Baseline chronic elevation of circulating cardiac biomarker levels has historically clouded clinical interpretation of these important tests in advanced CKD patients.2, 3, 4, 11, 12, 13, 37, 38, 39 The fractional plasma clearance of both BNP and NT‐pro‐BNP are reduced with declining eGFR, particularly for NT‐pro‐BNP.38, 40 The impact of renal clearance on circulating TnT concentrations is less certain.5 In this study, the majority of the CKD group was defined by albuminuria with preserved eGFR, where knowledge gaps in the literature exist. We extend the finding that these cardiac biomarkers are elevated in those with decreased GFR to a multiethnic CKD group primarily composed of those with preserved GFR, a sample not included in the majority of previous studies. In addition to decreased renal clearance, potential mechanisms for biomarker elevations in CKD patients could include chronic myocardial injury from altered hemodynamics, inflammation, endothelial dysfunction, and subendocardial ischemia in those with albuminuria.5
We show that despite the increased prevalence of elevated hs‐TnT, BNP, and NT‐pro‐BNP levels, each biomarker independently prognosticates hard clinical outcomes in CKD, and in some instances has even stronger associations with outcomes than in non‐CKD individuals. Studies of TnT in nondialysis CKD patients were limited by small sample sizes and low event rates, precluding adjustment for traditional risk factors and limiting results to unadjusted hazard ratios2, 12, 13, 14, 41, 42, 43, 44; only 3 investigated the prognostic value of the hs‐TnT assay in CKD patients, showing an association with incident heart failure44 and cardiovascular events.13, 14 Our study is the first to report from a multiethnic population‐based cohort that even after controlling for traditional cardiovascular risk factors, the magnitude of the association between hs‐TnT and cardiovascular outcomes was 2 times greater in those with CKD versus those without CKD, in a sample weighted towards those with albuminuria but preserved eGFR. Controlling for eGFR to account for potentially decreased renal clearance of biomarkers slightly attenuated the interaction between CKD and hs‐TnT on cardiovascular death/event, but the association remained twice as strong in the CKD group as in the non‐CKD group. This suggests that elevation in hs‐TnT and association with cardiovascular outcomes in CKD is not merely because of decreased clearance, and may reflect other mechanisms such as underlying myocardial strain, endothelial dysfunction, or subendocardial ischemia in albuminuric CKD.5 NT‐pro‐BNP has been associated with death9, 11, 15, 39, 45 and cardiovascular events in CKD samples.10, 11, 14, 38, 43, 44, 45 Elevated BNP, which has a shorter half‐life than NT‐pro‐BNP, was associated with cardiovascular events in 1 Japanese cohort with known CVD.11 In our adjusted models, elevated BNP was associated with all‐cause death in the CKD group, with no significant association in non‐CKD individuals, even after controlling for eGFR. This may reflect the fact that very low BNP levels in the non‐CKD group, which fall in a range of imprecision of the assay, do not allow discrimination of risk. We also show that in individuals without prior CVD, NT‐pro‐BNP was more strongly associated with death if CKD was present versus if absent. This association persisted after controlling for eGFR, suggesting mechanisms other than decreased renal clearance of NT‐pro‐BNP. Volume overload is a poor prognosticator in CKD, and despite decreased renal clearance of BNP or NT‐pro‐BNP in later stage CKD, elevated levels in earlier stages may reflect subclinical chronic volume overload in the setting of albuminuria.46 While hs‐TnT more specifically prognosticated cardiovascular outcomes, BNP was associated with both cardiovascular outcomes and all‐cause death, supporting this underlying pathophysiologic mechanism of chronic volume overload secondary to albuminuria even before decline in GFR.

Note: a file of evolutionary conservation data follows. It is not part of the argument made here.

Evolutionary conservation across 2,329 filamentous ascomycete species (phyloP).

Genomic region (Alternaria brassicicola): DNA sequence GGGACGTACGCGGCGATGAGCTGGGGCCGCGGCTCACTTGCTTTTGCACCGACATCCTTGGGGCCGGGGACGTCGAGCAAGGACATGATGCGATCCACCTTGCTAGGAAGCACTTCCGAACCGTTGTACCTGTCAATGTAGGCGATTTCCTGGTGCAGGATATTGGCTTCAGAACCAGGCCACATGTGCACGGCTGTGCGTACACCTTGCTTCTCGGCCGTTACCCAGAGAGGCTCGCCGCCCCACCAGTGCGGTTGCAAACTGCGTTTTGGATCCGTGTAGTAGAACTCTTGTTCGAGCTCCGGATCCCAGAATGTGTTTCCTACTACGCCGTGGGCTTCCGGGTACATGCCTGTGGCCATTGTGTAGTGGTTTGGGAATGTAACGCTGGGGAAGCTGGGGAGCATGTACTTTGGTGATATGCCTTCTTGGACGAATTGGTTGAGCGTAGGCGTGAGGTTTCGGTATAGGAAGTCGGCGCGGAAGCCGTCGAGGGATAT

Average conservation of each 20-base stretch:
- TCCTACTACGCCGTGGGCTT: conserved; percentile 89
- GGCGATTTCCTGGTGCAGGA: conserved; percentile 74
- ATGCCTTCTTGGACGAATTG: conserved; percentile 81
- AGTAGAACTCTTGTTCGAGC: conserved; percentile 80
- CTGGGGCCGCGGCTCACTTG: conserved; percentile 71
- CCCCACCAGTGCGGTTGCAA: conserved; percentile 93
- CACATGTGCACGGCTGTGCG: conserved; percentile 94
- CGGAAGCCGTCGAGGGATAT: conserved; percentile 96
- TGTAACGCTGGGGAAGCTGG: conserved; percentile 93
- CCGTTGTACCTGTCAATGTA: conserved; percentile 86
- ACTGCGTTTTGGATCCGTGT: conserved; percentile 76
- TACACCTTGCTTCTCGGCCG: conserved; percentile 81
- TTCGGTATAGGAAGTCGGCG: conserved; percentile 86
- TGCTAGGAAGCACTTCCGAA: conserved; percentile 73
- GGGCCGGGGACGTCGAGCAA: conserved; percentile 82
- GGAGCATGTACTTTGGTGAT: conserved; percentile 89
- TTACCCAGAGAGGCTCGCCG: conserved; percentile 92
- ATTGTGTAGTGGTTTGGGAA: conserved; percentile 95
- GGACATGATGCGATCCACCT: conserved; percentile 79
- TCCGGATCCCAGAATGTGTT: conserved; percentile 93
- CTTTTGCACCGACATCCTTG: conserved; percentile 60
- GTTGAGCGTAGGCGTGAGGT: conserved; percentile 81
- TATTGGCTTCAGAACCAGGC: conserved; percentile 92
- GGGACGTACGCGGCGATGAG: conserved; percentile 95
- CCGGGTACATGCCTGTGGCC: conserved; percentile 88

Although traditional risk factors were more prevalent among those with CKD than without, addition of cardiac circulating biomarkers generally improved the prognostic ability of the base model that included traditional risk factors in CKD participants. The poorer performance of traditional cardiovascular risk factors alone before the addition of biomarkers for predicting outcomes highlights an opportunity to identify nontraditional risk factors specific to CKD populations to improve risk prediction.
Regarding cardiac imaging biomarkers, we confirm increased prevalence of LVH in CKD versus non‐CKD participants, even in those with albuminuria but without diminished eGFR.47, 48, 49 Previous studies reporting association of LVH with cardiovascular events may be largely confounded by the presence of hypertension.20 We show that although adding LVH does not improve mortality prediction in CKD, it does improve prediction for cardiovascular death/event, even after controlling for hypertension.